What happens you combine the Mercedes-Benz C-Class and E-Class convertibles? You get the CLE, of course.

    Global reports indicate Mercedes-Benz is trimming some of its lower-volume models, including the C-Class and E-Class convertibles.

    Rather than abandoning its BMW 4 Series and Audi A5 rivals entirely, the reports say the distinct convertible lines will be replaced by the CLE pictured here. It’ll reportedly initially be available only as a two-door convertible, with a two-door coupe set to follow.

    The car is still heavily camouflaged, but it looks like the CLE will have a slightly different lighting signature to the latest C-Class – perhaps borrowing from the Mercedes-AMG SL, or the CLS four-door coupe.

    As is becoming common in the luxury convertible class, and following in the footsteps of the current C-Class and E-Class drop-tops, the car looks likely to use a folding soft-top instead of the once-popular hardtop.

    It’s likely the CLE will use the new MRA-2 architecture and feature a range of electrified four-cylinder powertrains, as with the redesigned C-Class.

    Whether the range will include the upcoming AMG C63’s high-performance hybrid four-cylinder powertrain isn’t clear.

    Mercedes-Benz research and development head, Marcus Schafer, told Auto Express it effectively had three convertibles – the SLC and C-Class and E-Class Cabriolets – occupying a part of the market that isn’t particularly profitable.

    He conceded, however, it’s important for a luxury car brand to continue to offer coupe and convertible models.

    As Mercedes-Benz expands its range of electric vehicles to include models like the EQE and EQS built on a dedicated EV architecture, it’s cognisant its model range can’t get too large and unwieldy.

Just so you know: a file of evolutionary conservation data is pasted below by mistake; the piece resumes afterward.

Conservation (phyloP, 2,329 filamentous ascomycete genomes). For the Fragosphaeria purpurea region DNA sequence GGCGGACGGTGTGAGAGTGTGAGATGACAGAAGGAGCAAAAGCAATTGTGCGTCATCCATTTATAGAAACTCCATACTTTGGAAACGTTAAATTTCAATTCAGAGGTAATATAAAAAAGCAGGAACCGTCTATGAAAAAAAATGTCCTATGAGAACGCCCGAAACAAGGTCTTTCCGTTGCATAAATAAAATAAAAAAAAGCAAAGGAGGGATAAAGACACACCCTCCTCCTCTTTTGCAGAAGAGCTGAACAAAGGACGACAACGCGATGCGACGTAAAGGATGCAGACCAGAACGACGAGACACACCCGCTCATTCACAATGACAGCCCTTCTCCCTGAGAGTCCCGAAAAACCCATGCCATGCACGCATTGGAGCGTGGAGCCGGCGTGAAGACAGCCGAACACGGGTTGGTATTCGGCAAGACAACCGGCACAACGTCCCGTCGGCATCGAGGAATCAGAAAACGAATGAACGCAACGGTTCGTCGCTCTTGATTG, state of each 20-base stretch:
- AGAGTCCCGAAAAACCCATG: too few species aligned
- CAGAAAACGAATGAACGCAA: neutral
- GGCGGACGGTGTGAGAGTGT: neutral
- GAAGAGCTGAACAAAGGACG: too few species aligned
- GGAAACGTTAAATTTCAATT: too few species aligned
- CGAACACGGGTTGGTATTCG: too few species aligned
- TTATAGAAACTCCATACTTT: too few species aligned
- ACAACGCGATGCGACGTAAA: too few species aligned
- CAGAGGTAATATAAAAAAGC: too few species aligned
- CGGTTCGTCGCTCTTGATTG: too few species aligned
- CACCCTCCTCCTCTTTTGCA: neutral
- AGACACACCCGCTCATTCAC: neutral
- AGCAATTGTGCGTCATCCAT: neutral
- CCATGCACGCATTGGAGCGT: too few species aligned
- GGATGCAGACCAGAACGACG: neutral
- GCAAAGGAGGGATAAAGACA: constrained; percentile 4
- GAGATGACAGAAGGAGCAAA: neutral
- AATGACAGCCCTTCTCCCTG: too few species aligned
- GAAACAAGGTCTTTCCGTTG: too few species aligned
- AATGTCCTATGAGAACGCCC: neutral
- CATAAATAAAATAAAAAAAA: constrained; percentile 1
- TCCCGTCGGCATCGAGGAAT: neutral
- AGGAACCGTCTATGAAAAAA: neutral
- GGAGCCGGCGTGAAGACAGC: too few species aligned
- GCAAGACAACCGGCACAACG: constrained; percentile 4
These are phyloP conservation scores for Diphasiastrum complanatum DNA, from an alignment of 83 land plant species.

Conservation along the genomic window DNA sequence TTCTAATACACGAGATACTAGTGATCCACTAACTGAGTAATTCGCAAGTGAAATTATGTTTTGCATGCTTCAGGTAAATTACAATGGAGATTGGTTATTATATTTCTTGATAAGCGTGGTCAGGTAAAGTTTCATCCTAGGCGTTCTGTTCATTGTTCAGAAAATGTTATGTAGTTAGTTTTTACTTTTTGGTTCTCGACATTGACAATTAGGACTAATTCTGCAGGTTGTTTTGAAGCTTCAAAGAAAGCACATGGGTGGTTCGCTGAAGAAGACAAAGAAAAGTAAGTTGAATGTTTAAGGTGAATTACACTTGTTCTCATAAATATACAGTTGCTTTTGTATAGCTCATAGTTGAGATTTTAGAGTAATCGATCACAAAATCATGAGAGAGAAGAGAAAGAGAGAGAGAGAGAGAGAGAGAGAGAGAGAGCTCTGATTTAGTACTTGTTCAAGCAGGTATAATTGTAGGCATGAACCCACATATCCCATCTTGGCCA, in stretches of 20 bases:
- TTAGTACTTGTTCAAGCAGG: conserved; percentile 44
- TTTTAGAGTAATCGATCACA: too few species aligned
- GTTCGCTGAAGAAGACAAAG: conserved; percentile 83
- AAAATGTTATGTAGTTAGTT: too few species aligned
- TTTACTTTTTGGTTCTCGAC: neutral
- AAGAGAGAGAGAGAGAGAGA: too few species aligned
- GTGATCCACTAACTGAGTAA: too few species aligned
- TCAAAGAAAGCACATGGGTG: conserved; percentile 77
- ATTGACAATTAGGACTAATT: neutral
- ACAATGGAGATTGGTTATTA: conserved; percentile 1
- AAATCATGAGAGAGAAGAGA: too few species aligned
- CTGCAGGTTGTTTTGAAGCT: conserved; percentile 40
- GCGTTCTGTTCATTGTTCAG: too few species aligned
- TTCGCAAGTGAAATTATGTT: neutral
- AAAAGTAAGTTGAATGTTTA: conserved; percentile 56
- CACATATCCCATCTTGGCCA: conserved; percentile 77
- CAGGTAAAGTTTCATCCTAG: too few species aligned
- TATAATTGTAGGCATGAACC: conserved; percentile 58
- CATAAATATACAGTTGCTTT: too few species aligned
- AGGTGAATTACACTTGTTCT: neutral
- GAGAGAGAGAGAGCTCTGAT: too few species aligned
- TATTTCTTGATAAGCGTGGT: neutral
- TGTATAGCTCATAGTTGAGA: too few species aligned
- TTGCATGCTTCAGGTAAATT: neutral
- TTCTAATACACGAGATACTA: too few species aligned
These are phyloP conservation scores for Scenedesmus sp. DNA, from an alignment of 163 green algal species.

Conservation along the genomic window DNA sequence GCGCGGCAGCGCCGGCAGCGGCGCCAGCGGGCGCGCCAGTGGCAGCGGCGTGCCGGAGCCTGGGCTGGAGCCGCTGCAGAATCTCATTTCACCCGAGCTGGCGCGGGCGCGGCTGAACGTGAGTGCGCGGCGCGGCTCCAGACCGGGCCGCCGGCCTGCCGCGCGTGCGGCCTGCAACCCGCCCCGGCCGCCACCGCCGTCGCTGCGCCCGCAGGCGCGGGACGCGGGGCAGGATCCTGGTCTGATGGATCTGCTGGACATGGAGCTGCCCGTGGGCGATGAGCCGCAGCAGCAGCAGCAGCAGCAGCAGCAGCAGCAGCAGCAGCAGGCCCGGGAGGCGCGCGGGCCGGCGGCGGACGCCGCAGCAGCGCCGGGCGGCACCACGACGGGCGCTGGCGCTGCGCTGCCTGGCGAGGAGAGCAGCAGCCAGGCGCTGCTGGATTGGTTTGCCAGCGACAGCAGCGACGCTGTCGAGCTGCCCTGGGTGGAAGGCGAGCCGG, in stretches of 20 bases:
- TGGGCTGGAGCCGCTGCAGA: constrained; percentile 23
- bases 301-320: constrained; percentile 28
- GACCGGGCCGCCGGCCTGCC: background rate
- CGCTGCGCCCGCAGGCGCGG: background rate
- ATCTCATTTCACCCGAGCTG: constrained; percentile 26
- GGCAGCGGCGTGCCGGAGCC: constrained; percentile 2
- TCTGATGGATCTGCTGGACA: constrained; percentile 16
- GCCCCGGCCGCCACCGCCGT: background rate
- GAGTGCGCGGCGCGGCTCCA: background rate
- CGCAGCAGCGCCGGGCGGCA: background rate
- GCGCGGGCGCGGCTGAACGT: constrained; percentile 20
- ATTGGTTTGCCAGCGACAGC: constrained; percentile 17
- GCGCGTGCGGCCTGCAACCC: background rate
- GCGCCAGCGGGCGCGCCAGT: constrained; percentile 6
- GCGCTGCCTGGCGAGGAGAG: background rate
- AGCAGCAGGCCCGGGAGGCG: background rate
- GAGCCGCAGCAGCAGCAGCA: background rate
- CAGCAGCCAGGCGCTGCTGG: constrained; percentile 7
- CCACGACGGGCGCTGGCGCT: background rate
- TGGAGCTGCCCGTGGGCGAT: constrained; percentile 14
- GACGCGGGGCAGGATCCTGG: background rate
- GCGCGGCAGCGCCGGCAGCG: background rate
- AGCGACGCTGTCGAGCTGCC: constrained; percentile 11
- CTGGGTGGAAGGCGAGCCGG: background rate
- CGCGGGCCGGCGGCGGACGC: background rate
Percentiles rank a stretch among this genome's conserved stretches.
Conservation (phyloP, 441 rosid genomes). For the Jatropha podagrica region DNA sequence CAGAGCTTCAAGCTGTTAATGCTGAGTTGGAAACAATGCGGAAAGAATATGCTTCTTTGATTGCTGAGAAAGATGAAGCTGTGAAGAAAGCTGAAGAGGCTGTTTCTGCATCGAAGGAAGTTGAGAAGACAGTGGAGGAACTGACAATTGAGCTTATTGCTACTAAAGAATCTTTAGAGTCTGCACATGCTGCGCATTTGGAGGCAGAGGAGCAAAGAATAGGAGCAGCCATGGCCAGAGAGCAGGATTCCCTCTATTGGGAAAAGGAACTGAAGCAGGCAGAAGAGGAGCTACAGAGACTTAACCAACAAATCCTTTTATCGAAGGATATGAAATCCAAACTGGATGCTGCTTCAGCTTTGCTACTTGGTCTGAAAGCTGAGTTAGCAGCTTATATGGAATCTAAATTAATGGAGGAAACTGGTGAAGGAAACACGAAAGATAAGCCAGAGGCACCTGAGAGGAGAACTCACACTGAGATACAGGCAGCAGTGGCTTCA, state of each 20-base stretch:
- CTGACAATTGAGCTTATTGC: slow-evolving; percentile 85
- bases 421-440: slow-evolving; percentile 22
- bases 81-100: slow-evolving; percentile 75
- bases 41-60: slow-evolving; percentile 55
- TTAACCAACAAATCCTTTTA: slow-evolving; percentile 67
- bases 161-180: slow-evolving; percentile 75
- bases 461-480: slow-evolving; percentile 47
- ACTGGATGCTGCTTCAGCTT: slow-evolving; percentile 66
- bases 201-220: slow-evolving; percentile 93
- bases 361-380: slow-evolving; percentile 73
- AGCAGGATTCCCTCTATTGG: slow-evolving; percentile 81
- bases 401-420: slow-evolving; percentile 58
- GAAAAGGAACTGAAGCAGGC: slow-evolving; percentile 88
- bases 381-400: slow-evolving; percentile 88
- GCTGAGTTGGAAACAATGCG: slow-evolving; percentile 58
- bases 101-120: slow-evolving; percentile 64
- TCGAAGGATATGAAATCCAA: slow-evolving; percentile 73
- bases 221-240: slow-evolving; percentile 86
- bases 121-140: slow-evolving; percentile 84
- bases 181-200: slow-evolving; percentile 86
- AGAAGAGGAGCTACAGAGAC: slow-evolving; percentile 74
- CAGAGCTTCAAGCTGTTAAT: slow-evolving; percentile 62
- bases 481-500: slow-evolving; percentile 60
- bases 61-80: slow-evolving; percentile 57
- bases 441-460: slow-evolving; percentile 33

The low-volume SLC has already been axed and no coupe or convertible versions of the redesigned Mercedes-Benz S-Class have been announced.

    Mercedes-AMG is developing the next-generation Mercedes-Benz SL and Mercedes-AMG GT alongside each other, with the latter expected to lose its droptop body style to make way for the reborn SL.

    Merging the two-door C-Class and E-Class ranges is reminiscent of the days of the CLK (above).

    Sold for two generations from 1997 to 2010, the CLK used the C-Class’s platform but with E-Class styling cues, and was available with a range of engines ranging from four to eight-cylinder configurations.

    It was replaced by the E-Class Coupe and Cabriolet, which continued to use C-Class mechanicals but was quickly joined by a C-Class Coupe and Cabriolet.

    In 2017, Mercedes-Benz finally returned an E-Class-based coupe and convertible to the E-Class line, while the C-Class range continued to offer two-door variants.

    Scott Collie

    Scott Collie is an automotive journalist based in Melbourne, Australia. Scott studied journalism at RMIT University and, after a lifelong obsession with everything automotive, started covering the car industry shortly afterwards. He has a passion for travel, and is an avid Melbourne Demons supporter.

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